Beatles cars go under the hammer
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Next month's Bonhams Bond St Sale in London offers the unique opportunity to buy two highly collectible classic vehicles originally owned by members of arguably the biggest band of all time.
The first, an Aston Martin DB4 worth an estimated NZ$2.9 million, was originally bought by Sir Paul McCartney in 1964 and the second, a characterful 1966 Mini Cooper S Radford conversion, was owned by drummer Ringo Starr and could sell for about $230,000. Take a closer look at both cars before they go under the hammer next month.
The long-standing association with the James Bond series, and the fact there are relatively few still around, has made the Aston Martin DB5 an obvious collectible, with the best examples of the 1059 made easily fetching seven-figure sums at auction.
But this one has the added celebrity association with Macca, who ordered the car in 1964 before the Beatles' world tour that summer.
When he took delivery on September 22, the bass guitarist and singer handed over £3800 10s. plus purchase tax of £793 6s. 8d. (around NZ$168,000 today) — experts now believe it's worth more than 320 times that first-paid figure.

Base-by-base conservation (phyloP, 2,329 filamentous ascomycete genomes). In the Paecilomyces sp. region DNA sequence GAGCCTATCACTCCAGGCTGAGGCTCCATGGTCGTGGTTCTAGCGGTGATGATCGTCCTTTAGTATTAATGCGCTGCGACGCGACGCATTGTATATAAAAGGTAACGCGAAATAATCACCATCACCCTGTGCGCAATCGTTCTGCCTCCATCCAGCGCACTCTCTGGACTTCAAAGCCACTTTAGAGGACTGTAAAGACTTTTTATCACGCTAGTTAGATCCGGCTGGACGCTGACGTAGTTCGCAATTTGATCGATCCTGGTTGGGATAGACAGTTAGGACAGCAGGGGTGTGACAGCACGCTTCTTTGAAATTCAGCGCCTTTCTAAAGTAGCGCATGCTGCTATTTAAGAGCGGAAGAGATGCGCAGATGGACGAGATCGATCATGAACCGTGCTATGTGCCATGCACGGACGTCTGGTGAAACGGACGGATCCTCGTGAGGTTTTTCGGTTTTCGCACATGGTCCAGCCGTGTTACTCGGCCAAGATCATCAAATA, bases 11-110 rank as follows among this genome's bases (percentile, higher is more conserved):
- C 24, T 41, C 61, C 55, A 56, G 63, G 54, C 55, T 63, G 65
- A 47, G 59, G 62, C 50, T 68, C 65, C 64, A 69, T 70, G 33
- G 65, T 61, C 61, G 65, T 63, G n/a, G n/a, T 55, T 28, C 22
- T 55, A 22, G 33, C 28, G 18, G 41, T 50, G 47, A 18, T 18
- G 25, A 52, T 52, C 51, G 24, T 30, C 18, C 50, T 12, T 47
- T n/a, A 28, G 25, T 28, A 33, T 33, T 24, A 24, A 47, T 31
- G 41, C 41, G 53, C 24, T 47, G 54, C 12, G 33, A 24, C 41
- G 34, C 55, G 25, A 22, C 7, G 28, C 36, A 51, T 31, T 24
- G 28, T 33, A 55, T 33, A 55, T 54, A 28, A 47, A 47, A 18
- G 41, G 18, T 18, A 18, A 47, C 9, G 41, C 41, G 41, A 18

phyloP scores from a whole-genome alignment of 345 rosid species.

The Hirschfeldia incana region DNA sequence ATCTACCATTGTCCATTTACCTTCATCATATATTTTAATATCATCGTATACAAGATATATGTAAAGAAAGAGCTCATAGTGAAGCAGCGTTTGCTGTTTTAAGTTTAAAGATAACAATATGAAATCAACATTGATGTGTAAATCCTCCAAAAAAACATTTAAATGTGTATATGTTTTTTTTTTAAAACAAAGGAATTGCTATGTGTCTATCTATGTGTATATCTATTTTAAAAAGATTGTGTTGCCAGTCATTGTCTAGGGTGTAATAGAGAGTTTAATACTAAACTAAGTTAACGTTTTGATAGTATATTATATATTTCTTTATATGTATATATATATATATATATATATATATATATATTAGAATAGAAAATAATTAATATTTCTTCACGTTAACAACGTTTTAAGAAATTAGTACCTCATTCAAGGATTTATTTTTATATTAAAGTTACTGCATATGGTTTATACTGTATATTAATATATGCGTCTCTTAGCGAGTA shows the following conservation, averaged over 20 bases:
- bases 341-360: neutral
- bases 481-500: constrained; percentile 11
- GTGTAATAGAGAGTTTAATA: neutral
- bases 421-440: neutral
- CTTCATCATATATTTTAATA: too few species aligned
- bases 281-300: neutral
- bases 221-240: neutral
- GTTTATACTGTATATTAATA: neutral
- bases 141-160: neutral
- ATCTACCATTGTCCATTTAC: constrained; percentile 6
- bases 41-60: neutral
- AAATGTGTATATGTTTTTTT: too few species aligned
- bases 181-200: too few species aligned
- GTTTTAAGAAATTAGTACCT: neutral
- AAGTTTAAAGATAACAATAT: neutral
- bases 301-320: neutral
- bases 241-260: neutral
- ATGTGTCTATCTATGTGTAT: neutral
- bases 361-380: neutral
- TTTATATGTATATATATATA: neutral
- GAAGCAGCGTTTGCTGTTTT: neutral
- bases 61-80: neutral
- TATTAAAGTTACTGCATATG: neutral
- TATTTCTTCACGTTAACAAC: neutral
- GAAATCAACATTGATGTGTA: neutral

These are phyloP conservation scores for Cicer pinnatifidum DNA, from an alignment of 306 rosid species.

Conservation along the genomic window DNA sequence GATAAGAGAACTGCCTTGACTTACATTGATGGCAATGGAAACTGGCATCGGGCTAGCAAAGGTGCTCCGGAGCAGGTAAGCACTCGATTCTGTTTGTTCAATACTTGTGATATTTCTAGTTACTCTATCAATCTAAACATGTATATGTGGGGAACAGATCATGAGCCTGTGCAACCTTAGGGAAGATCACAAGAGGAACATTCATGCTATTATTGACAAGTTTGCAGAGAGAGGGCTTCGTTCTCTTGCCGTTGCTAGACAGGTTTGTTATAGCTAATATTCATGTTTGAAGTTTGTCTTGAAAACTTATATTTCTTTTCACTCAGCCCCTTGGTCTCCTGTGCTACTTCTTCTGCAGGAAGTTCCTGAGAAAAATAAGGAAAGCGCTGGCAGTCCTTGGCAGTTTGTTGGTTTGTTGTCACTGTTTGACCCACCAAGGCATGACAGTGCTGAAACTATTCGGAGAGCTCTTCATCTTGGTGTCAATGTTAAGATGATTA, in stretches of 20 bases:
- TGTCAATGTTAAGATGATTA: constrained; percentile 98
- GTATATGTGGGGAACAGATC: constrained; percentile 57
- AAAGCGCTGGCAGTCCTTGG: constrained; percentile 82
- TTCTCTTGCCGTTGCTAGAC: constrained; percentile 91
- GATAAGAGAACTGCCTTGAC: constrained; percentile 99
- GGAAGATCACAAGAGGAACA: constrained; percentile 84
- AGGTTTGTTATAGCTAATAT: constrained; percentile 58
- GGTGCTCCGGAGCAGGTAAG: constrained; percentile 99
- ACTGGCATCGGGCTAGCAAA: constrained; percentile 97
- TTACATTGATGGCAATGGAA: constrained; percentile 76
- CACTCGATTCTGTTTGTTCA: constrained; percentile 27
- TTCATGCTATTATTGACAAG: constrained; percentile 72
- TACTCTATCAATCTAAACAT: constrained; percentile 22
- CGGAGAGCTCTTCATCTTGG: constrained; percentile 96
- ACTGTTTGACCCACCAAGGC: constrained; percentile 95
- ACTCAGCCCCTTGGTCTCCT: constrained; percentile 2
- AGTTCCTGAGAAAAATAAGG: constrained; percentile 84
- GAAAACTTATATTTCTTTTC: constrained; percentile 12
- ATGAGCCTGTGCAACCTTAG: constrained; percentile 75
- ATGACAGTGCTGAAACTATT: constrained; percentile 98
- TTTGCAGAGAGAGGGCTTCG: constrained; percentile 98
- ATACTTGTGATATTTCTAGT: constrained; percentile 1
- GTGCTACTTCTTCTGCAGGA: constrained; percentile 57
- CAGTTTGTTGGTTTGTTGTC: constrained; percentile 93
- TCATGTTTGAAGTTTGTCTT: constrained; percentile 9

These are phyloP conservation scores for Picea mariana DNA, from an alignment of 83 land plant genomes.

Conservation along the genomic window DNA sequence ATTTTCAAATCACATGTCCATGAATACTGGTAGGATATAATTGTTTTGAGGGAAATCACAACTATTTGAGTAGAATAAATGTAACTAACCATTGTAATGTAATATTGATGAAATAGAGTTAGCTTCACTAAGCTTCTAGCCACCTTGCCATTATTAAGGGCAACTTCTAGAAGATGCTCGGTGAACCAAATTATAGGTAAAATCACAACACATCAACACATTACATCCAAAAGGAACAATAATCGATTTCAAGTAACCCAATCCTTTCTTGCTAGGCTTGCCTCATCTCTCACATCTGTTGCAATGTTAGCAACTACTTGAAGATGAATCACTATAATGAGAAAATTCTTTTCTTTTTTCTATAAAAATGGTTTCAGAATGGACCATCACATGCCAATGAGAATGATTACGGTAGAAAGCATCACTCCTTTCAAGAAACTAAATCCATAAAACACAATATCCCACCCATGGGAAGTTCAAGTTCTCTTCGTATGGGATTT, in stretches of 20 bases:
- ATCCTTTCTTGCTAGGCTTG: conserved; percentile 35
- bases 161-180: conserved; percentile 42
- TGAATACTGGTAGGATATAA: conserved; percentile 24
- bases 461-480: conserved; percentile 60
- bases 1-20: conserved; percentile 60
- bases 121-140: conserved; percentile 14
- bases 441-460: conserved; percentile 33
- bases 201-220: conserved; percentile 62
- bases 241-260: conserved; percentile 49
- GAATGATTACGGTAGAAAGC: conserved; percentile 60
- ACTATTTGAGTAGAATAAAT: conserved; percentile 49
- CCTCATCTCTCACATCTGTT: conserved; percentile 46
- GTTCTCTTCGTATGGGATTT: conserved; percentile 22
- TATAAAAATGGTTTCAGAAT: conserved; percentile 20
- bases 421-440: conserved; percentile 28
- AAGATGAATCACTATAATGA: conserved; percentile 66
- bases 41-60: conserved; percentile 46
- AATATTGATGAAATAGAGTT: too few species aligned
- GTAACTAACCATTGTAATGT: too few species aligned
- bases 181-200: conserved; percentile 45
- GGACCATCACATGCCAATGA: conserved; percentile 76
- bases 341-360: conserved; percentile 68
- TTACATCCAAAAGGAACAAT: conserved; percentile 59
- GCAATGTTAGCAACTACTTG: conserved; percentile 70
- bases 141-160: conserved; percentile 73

However, the car you see here today isn't as it was when McCartney got his hands on the keys some 53 years ago.
Back then it was finished in Sierra Blue with a black interior and was registered BYY 379B — as it remained for 48 years, six of which were under McCartney's ownership.
Everything changed in 2012, after TV presenter and motor enthusiast Chris Evans had owned the car and fitted it with the “64 MAC” plate it has today.
The new — and most recent — keeper, who purchased the car at an RM Auction sale in London five year's ago, commissioned a full restoration that took four years. .
Since then the Aston has covered just 4200km.
All four of the Beatles famously owned Minis, but Ringo's had to be a little bit different for practicality purposes.
The boot was tiny so the drummer had to look for another solution to carry his bulky equipment.
Step forward the specialist Mini coachbuilder Harold Rashford, who was creating a small run of limited edition Mini de Ville GT conversions with a hatchback door and more luggage space.
Finished in two-tone Regal Red and Silver-Grey, it was described as the Roll-Royce of Minis and featured in displays at the Beatles City exhibition in Liverpool and Dallas during the 80s.
In 1990, the car returned to the UK and was restored. Eight years later it won the coveted Cartier Style et Luxe concours award at the Goodwood Festival of Speed before making an appearance on Top Gear in 2001.
The auction is on December 2.